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Will 2022 be the year of returning B2B marketing to “normal?”
It is safer to assume that the approaches adopted by leading teams during the pandemic will continue to influence process development, marketing attribution, and campaign measurement.
B2B retailers will refine their strategies and adapt to changing circumstances, but will not return to what 2019 was like. And that’s okay, because fundamental changes in customer expectations and behavior require new approaches, just as always.
Here are three trends to look out for in 2022 as B2B retailers prepare for the post-pandemic market.
1. B2B retailers are shortening their technology groups
One of the key drivers of marketing transformation in the past decade has been the explosion of marketing technology. The Blog of Chief Marketing Technologist covers the growth of the sector over 10 years and sets the current number of available martech solutions to more than 8,000. When the blog first published its annual marketing technology in 2008, there were about 150 of them.
Many B2B retailers had to face budget cuts in 2020 as companies adjusted to economic uncertainty, but investments in martech generally remained strong until 2021. It is likely that the sector will continue to expand and innovate; at the same time, however, B2B marketing professionals will look for opportunities to consolidate and simplify their technology groups, reducing the number of solutions they use to levels that are easier to manage.
In 2022, more B2B marketers will start adding personal events back to their media mix – perhaps smaller events at first – while also relying on digital reach to generate leads, looking for measurement solutions that allow them to easily compare the performance of digital and non-digital campaigns on the same platform.
2. Account-based marketing (ABM) is evolving
Personalization is the name of the game in B2C marketing, but it has been a challenge to produce the highly targeted messages and content needed to personalize B2B marketing, as its sales cycle is usually longer and reach is necessarily more complex.
In the mid-2010s, B2B marketers used ABM to personalize campaigns and ensure that the right decision makers get the right messages. At the time, technology was not available to make it work well in large quantities. ABM was feasible for a smaller, well-defined audience, but simply wasn’t affordable for expansive campaigns.
Today, we have the technology to launch ABM on a large scale using information such as campaign intent personalization data.
Expect ABM to evolve in the coming months as merchants take advantage of new opportunities, identify their ideal accounts, and pinpoint critical decision makers for targeted messaging.
B2B marketing professionals will also look for better ways to measure the success of ABM campaigns, including digital and non-digital reach, in the coming year. This will be particularly important as the profiles of ideal customers (consisting of individual customers and organizations) have changed in the last few years.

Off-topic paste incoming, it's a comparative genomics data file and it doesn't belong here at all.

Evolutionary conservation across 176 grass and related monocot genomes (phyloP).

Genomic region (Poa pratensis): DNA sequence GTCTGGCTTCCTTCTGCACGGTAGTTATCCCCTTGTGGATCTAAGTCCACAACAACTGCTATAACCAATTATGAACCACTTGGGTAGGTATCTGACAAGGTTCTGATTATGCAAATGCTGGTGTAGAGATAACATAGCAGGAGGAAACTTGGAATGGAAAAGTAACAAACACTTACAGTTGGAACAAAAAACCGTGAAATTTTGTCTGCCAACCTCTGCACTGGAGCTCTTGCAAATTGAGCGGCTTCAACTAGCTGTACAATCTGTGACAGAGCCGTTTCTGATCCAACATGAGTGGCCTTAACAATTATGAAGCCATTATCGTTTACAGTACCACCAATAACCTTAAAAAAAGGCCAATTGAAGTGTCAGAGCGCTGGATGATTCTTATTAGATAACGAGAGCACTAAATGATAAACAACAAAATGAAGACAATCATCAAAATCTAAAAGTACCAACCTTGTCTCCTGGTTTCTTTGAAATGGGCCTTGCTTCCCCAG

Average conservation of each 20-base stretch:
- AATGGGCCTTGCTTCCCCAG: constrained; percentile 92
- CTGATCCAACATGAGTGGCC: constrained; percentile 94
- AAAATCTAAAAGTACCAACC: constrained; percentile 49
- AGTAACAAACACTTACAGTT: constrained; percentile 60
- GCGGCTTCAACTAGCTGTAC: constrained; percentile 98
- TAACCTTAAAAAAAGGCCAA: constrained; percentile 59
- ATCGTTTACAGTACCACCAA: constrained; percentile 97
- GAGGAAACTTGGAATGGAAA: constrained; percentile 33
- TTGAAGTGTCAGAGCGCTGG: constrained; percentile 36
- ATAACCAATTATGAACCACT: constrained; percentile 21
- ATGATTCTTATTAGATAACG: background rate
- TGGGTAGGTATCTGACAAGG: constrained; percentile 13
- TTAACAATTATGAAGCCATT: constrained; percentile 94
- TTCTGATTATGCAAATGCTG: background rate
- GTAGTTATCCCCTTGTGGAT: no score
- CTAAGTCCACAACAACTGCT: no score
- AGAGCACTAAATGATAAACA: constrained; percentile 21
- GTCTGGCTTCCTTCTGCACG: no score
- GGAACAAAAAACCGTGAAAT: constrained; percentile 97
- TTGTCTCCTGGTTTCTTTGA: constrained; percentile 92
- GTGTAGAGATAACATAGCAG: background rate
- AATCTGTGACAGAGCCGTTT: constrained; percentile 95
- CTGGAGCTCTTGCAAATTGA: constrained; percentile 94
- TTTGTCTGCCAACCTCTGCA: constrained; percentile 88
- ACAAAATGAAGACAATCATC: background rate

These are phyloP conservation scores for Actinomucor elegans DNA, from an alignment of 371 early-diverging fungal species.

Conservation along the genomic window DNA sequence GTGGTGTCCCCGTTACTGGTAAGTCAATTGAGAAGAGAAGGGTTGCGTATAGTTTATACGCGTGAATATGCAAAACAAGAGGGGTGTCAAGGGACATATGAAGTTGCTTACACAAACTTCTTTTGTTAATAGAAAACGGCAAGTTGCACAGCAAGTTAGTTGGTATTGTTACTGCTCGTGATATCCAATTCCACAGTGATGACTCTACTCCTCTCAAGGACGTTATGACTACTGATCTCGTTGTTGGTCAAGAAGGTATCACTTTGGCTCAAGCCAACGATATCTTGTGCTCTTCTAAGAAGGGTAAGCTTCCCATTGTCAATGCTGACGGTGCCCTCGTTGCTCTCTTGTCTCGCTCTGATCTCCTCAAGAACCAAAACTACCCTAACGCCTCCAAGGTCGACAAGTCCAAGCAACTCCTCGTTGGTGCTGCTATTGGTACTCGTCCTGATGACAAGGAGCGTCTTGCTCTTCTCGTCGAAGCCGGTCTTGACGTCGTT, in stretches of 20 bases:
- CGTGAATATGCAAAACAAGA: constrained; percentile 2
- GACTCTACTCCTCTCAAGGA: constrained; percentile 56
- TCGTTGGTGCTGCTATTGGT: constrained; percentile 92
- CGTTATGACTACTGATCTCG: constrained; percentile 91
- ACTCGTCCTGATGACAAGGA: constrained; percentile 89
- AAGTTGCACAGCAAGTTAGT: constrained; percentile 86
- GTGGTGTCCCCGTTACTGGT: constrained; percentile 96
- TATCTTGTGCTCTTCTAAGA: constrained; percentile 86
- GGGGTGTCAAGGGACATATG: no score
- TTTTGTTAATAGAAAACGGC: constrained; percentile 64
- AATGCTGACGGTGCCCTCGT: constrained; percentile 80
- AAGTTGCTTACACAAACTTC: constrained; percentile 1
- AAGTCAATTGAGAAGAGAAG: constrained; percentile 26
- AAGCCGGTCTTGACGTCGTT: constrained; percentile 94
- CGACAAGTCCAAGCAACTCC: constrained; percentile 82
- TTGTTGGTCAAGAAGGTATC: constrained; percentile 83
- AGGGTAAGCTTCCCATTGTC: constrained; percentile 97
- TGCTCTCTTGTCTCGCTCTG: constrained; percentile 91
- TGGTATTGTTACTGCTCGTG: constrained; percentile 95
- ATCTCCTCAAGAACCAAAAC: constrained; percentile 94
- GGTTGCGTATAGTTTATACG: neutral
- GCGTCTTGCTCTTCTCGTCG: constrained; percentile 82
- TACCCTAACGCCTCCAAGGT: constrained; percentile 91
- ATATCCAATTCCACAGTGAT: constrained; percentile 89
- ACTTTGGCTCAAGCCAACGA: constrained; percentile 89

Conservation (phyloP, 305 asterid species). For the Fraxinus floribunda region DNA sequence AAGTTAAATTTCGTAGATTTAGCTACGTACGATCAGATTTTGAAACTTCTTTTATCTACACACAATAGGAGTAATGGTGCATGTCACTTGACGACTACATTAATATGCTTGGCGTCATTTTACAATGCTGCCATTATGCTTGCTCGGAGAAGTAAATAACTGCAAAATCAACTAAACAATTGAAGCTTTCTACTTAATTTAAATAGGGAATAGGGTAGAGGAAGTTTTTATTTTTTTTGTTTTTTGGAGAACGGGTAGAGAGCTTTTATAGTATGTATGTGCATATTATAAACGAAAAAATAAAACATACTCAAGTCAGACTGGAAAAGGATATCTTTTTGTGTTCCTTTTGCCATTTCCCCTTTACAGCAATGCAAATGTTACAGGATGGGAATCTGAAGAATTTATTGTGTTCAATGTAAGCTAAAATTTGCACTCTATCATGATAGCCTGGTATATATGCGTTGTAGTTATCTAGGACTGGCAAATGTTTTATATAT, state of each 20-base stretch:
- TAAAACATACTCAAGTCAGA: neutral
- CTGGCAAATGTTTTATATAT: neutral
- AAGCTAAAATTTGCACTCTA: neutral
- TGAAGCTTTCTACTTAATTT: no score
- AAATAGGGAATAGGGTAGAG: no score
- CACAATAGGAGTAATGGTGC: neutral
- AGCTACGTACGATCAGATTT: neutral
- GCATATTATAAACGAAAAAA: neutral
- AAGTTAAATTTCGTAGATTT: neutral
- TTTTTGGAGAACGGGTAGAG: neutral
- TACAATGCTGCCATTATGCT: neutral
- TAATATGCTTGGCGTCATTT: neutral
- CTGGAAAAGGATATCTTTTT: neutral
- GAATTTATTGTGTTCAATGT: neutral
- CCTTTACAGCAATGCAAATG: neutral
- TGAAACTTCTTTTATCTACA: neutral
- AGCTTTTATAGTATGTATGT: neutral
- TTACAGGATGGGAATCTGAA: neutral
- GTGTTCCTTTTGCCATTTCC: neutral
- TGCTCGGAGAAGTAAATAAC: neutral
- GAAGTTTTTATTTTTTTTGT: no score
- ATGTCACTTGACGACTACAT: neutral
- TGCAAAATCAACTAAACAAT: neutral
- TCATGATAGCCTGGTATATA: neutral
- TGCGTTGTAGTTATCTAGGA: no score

As ABM evolves, it will become even more imperative for B2B merchants to integrate data within CRM, creating a unique source of truth to be shared with their sales counterparts and other departments, including business operations. The ability to generate reports and share data between departments (using data that is credible across the organization) will be critical.
3. Digital retailers seek insight beyond engagement
B2B marketing experts turned to digital reach when the pandemic made personal events impractical, and digital advertising platforms have ready-made tools for measuring engagement – e.g. clicks and filling out download forms. But now B2B merchants want to go beyond engagement data and find out how clicks, downloads, etc. affect the closed / won business at the bottom of the stream.
In particular, marketers want to understand how a digital ad, email, or social media post they click accurately reflects on process and revenue. So, next year, expect B2B marketers to look for more clarity with tools that shed light on the impact of an out-of-engagement campaign.
Using more insight, B2B retailers will be in a better position to identify which programs, vendors and channels generate revenue. Clicks and downloads are wonderful, but revenue is what matters most.
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No one knows for sure what is expected of B2B marketing professionals in 2022, but we know that many of the changes we have seen in the last 20 months are likely to be lasting. That means more digital reach, but not necessarily more technology added to the stack. Streamlining tools to focus on those who bring the most value is a better bet.
Look for more personalization through ABM in 2022 and for marketing professionals to find more clarity through better insight into campaign performance. B2B marketing professionals who can compare results in digital and non-digital campaigns – using data that resonates across the organization through CRM – will be prepared for success in the coming year.